The election of professional and lay judges of the Supreme People’s Court is a power of the National Assembly of People’s Power (ANPP), as provided for in Article 109 (section h) of the 2019 Constitution. This body is largely controlled by the Communist Party of Cuba (PCC), the only legal one under the provisions of Article 5 of the Constitution. The vast majority of the 470 deputies of the ANPP are militants of that political force, among which the members of the party elite stand out. Hence, the election of the members of the highest instance of the judiciary is co-opted by those who lead the PCC, a phenomenon that also occurs at the local level, which allows for the impunity of several acts of corruption of its highest-level officials.

On the other hand, TI recognizes that justice and effective rule of law are essential to prevent and stop corruption at both the national and international levels. Both are cornerstones of democracy and embody notions of fairness and accountability. The impunity generated by corruption implies a situation of injustice and a failure of the rule of law. Similarly, the aforementioned organization recognizes that authoritarianism in some countries contributes to this trend, even in democratic countries.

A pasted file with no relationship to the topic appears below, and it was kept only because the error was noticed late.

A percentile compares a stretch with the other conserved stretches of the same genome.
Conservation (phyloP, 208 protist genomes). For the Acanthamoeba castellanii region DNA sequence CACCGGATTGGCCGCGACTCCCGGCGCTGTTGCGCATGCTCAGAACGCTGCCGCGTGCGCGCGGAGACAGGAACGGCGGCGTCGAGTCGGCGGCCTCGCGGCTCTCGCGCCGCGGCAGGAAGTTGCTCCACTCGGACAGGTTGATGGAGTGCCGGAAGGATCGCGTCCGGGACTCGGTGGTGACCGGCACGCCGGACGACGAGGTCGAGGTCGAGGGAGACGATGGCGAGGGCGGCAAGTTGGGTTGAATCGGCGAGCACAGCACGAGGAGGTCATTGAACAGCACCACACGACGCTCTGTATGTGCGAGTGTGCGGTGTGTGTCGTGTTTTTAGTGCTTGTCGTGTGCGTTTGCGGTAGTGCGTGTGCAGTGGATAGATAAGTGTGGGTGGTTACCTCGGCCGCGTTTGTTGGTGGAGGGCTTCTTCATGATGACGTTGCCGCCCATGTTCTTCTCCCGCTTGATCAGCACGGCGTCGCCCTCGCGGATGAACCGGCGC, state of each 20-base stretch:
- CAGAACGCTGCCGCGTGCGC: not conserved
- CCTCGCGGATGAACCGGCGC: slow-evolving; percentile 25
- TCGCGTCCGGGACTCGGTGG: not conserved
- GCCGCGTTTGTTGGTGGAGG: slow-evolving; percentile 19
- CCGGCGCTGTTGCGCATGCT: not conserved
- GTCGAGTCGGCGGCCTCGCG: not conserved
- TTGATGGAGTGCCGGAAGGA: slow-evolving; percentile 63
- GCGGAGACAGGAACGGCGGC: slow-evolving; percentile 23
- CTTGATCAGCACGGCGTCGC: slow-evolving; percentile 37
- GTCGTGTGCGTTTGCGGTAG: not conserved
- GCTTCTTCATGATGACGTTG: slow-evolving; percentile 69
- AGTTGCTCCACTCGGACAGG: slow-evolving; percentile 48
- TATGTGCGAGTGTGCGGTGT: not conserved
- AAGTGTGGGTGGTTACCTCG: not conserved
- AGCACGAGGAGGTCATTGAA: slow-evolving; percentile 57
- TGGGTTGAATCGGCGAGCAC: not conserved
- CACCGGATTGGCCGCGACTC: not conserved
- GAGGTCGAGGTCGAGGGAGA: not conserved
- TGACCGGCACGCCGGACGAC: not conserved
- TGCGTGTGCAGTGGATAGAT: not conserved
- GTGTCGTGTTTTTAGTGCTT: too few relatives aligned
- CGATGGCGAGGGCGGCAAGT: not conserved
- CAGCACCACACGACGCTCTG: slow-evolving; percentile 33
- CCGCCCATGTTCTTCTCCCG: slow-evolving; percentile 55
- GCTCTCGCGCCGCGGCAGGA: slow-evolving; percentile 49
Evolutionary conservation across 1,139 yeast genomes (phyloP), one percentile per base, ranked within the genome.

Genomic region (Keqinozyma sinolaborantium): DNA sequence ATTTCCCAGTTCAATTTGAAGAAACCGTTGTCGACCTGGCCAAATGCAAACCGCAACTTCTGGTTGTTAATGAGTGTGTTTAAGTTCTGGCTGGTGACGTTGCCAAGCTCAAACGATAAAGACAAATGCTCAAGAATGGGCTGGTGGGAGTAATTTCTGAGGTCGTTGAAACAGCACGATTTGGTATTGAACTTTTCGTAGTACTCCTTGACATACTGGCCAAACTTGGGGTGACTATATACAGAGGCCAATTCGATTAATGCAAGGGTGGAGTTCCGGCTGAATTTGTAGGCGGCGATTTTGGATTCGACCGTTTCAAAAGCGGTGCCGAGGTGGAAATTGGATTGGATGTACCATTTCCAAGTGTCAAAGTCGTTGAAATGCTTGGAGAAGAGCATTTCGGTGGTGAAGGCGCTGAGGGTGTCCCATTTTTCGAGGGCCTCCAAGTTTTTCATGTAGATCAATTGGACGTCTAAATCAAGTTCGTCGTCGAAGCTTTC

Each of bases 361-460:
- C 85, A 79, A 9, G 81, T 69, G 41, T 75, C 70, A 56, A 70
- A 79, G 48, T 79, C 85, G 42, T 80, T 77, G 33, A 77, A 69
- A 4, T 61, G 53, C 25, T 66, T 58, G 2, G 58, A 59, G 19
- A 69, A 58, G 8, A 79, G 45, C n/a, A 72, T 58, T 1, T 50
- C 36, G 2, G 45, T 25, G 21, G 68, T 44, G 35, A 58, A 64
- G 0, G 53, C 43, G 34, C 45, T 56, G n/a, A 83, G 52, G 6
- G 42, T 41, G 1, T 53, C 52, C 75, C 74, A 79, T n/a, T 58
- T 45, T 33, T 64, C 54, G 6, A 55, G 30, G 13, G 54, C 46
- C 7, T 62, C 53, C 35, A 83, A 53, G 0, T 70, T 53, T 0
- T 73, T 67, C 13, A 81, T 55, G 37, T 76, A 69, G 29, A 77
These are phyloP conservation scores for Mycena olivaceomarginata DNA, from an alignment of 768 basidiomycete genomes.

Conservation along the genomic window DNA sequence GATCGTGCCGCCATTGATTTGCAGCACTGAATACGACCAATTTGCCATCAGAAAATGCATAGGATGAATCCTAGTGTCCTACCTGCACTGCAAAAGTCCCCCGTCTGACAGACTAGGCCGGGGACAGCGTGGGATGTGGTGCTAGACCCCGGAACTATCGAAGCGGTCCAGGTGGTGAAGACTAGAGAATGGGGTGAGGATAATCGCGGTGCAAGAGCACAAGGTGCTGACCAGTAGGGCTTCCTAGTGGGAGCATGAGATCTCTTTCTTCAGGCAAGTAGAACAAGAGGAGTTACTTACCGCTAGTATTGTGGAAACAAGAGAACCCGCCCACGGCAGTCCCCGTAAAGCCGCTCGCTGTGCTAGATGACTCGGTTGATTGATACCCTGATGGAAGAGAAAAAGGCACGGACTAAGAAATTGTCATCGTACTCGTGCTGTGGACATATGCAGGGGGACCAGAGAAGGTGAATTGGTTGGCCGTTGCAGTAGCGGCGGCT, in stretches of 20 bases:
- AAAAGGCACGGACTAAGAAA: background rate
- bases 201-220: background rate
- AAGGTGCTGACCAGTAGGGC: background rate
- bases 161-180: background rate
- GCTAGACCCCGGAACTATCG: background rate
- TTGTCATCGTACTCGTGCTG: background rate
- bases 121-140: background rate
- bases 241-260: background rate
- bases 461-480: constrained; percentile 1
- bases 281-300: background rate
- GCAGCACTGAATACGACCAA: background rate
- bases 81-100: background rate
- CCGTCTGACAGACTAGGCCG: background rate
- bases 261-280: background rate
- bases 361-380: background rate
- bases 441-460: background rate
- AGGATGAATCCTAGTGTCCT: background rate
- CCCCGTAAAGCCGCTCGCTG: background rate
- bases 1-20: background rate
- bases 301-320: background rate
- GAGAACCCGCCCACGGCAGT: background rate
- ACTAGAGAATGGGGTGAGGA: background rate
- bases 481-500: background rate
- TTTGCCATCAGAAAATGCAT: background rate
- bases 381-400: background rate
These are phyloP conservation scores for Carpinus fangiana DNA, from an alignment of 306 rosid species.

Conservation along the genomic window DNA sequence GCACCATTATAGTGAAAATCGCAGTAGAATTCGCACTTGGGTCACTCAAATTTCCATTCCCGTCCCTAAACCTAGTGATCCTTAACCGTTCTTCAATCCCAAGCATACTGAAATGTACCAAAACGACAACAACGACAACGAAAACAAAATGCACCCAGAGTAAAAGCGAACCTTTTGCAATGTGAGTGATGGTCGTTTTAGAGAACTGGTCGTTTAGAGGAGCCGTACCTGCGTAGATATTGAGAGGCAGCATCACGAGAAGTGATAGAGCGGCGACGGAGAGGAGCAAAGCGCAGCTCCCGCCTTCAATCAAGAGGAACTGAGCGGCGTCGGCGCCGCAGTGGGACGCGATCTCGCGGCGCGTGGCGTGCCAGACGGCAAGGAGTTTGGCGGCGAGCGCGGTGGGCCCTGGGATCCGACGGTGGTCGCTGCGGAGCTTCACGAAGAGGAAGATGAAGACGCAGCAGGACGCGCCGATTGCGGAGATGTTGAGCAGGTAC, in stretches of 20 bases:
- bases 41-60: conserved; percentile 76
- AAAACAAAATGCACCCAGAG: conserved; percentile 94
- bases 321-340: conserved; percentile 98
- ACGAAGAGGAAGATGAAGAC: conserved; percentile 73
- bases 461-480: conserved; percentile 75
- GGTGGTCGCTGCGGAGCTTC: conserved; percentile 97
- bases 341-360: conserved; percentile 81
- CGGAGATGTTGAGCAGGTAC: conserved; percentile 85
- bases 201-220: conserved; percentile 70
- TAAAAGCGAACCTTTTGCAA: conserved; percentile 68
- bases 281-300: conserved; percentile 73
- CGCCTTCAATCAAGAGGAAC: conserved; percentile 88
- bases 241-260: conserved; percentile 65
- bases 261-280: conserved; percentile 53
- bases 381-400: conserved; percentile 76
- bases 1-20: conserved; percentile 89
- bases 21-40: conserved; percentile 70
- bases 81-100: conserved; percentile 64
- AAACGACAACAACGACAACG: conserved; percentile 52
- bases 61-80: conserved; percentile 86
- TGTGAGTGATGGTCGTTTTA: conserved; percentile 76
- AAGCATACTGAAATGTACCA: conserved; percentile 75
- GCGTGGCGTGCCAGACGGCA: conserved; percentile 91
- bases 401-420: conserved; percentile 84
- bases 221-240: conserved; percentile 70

In these contexts, the mechanisms for controlling governments have been weakened. The undermining of justice systems and restrictions on civic freedoms have been implemented by states with governments across the political spectrum. Thus, according to TI, countries with strong rule of law and well-functioning democratic institutions tend to score better on the CPI. Democratic states tend to far outperform authoritarian regimes when corruption is controlled.

If TI recognizes that democracy and the rule of law are key in the fight against corruption and that their impact on the CPI is so important, then how is it possible that Cuba has better scores than some Latin American democracies, however weak they may be? Cross-checking the CPI data with those of other indexes confirms that something is wrong with the weight given to democracy and the rule of law in the rating of the Cuban state. Thus, the indicators of the Varieties of Democracy project of the University of Gothenburg, Sweden, show that Cuba has been a closed autocracy since 1972. This result is also confirmed by Freedom House’s indicators.